Substitute: Reference Whole Match

Whole Match Reference &

Using sed substitute you may want to keep the pattern you matched and simply add additional text to it. You can use the match reference symbol & to achieve this.

Add : PAID IN FULL to each line ending in Microsoft as they have settled their fictional debts with us:

sed 's/Microsoft$/&: PAID IN FULL/' user-data.corrected.csv

Output (after scrolling up to find a line ending in Microsoft):

sed ’s/Microsoft$/&: PAID IN FULL/’ user-data.corrected.csv output

Note

This example could have been achieved with:

sed 's/Microsoft$/Microsoft: PAID IN FULL/' user-data.corrected.csv

However, there are some instances where you don’t know the exact string that was matched because you gave a regex pattern, not an exact string. The following example covers this and introduces a new Regex concept.

Match Microsoft or Mastercard and Reference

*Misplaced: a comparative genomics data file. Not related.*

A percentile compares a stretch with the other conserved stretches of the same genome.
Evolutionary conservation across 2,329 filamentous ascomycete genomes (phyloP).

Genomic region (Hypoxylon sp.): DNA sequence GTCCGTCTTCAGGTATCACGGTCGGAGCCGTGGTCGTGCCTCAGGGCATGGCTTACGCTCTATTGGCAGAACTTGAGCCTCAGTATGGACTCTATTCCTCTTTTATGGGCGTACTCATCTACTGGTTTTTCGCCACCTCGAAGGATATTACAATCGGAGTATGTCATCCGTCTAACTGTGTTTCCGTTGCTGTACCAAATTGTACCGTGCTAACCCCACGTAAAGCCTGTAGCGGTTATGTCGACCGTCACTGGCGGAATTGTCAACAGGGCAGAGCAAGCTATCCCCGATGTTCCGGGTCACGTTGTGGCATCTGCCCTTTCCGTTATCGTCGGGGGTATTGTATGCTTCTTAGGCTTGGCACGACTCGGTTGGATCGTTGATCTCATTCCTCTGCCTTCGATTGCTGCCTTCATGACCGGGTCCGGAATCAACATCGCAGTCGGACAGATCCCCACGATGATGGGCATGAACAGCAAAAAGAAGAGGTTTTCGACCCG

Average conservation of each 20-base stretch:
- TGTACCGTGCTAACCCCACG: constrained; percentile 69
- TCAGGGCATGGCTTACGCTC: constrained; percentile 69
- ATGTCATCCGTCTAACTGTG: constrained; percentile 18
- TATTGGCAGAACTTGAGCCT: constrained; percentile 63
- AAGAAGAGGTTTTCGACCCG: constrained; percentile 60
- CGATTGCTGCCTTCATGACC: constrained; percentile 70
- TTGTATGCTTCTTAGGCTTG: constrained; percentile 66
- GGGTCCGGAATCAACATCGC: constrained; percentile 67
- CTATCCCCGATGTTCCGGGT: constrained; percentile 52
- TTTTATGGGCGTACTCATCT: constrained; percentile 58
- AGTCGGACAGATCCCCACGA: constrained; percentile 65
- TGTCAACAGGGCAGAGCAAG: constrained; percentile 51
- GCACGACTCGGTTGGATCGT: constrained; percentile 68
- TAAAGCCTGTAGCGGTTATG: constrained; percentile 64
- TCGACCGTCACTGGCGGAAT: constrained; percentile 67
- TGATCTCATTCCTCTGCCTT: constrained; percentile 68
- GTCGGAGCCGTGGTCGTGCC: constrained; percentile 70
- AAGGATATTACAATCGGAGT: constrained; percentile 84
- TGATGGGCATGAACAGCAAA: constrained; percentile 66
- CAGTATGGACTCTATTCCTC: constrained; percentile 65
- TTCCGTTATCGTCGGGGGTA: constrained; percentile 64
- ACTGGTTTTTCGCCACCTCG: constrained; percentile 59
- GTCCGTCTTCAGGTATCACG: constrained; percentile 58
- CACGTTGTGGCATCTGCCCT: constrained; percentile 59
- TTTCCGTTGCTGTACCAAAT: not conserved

sed 's/\(Microsoft\|Mastercard\)$/&: PAID IN FULL/' user-data.corrected.csv

Output (after scrolling up to find both Microsoft and Mastercard records):

sed ’s/\(Microsoft\|Mastercard\)$/&: PAID IN FULL/’ user-data.corrected.csv output

In this case a Regex pattern was provided: (Microsoft|Mastercard)$ instead of an exact string match Microsoft$. For the line where the match occurred when you used the match reference symbol: & it entered in the exact text that matched our pattern.

There would have been no way to know which company would have matched, and you couldn’t have hardcoded it like the example listed in the note above.

Bonus

This article introduced two new regex concepts:

  • (): matching group
  • |: logical or operator

Altogether: (Microsoft|Mastercard) creates a matching group where either Microsoft or Mastercard will match.